Guest Post

This is an "urgent message"?

Last week, the Catholic
Archdiocese of St. Paul and Minneapolis endorsed the Republican candidate for
governor of Minnesota—well, not really, but it only takes a little reading
between the lines to draw that conclusion.

If you're Catholic and you
live in the Twin Cities area, you've received or will soon receive a DVD
explaining the church's teaching on traditional marriage and supporting a
constitutional amendment to ban same-sex marriage. Didn't get one? Try your
neighbor—they sent 400,000.

Until now, the question of
gay marriage has drawn very little attention in Minnesota this election cycle.
The Democratic-Farmer-Labor and Independent Party nominees both support it,
while the Republican nominee supports an amendment banning it. But this year in
Minnesota, as around the country, same-sex marriage is largely a fringe issue
due to more pressing concerns. Minnesota projects a six billion dollar deficit
in the coming fiscal biennial. That's six

According to Archbishop John Nienstedt, an anonymous donor gave the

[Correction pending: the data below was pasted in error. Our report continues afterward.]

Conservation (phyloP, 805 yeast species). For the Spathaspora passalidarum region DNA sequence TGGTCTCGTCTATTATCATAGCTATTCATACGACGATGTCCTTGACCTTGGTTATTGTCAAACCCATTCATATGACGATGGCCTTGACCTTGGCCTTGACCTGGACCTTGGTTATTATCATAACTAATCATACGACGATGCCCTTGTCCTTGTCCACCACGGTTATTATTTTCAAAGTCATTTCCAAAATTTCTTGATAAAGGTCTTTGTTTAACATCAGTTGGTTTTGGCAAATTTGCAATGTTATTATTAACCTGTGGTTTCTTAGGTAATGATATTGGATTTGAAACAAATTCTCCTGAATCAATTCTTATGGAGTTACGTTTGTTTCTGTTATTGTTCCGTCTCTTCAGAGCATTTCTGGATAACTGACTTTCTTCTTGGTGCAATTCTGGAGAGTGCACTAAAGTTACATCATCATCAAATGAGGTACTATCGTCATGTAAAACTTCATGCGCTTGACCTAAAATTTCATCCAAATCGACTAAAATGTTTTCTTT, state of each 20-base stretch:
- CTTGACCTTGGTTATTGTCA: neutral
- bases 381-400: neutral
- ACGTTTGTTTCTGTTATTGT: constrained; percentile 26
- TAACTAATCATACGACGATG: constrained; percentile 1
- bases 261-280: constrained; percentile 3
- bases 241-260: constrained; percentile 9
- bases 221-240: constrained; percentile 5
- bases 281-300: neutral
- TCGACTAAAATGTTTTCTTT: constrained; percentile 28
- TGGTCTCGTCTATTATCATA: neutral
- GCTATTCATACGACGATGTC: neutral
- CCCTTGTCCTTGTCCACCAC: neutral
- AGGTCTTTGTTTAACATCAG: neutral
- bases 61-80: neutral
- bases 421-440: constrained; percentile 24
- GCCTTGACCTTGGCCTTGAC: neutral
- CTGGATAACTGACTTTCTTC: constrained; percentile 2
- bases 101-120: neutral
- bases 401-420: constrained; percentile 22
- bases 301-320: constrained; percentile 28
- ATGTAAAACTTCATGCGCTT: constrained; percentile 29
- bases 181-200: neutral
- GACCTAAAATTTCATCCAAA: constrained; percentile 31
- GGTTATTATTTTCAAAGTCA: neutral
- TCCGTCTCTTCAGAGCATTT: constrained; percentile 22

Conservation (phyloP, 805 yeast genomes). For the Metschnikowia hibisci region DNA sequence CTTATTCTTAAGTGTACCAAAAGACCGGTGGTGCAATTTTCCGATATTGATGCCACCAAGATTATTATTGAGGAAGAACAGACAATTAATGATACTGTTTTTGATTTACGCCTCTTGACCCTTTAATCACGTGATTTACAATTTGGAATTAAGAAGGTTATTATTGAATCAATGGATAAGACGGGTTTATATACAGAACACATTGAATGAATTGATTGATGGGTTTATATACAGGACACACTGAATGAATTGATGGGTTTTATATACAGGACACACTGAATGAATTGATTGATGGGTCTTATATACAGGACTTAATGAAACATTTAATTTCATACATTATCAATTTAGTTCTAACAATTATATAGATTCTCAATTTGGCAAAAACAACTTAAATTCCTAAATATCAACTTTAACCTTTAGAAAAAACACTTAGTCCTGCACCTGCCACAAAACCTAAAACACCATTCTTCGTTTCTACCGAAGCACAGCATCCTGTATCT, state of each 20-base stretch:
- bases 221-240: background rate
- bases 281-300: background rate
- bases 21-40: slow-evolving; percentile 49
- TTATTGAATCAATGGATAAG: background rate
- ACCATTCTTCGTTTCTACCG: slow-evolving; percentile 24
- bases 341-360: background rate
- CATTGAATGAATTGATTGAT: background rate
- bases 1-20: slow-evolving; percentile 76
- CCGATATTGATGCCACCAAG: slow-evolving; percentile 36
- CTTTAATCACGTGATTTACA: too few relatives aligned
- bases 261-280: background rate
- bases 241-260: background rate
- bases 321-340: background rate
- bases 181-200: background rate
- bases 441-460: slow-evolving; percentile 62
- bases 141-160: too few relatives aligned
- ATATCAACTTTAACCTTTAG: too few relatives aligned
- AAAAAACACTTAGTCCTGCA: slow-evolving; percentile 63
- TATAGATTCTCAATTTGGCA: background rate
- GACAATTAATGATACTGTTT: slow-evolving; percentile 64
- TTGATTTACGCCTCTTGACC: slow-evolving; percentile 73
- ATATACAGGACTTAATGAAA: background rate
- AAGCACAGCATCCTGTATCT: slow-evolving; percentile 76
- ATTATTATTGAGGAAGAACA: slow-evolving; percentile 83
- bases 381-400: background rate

funds for the DVDs. Nienstedt doesn't know their cost. The DVD label says,
"View now for an urgent message." But in a long interview with Minnesota Public
Radio, the archbishop refused to accept the notion that the DVD is overtly political.

I'm a pastor. I
understand the difference between preaching about a political issue and
advocating for a specific candidate. I get that it's a thin line sometimes.

What infuriates
me here is that the DVD addresses, of all things, same-sex marriage—not teacher
layoffs or cuts to local government aid. Not the unemployment rate or the
thousands of children living in poverty. Not the six-billion-dollar deficit.
Apparently these issues don't deserve a single DVD, let alone 400,000 copies.

Many Twin Cities-area
Catholics have joined social-media campaigns to send the DVDs back unopened.
Eric Celeste suggests putting them in the offering plate. Maybe that's a
campaign Archbishop Nienstedt can speak to clearly.

Adam J. Copeland

Adam J. Copeland is director of the Center for Stewardship Leaders at Luther Seminary in St. Paul, Minnesota. His blog is part of the CCblogs network.

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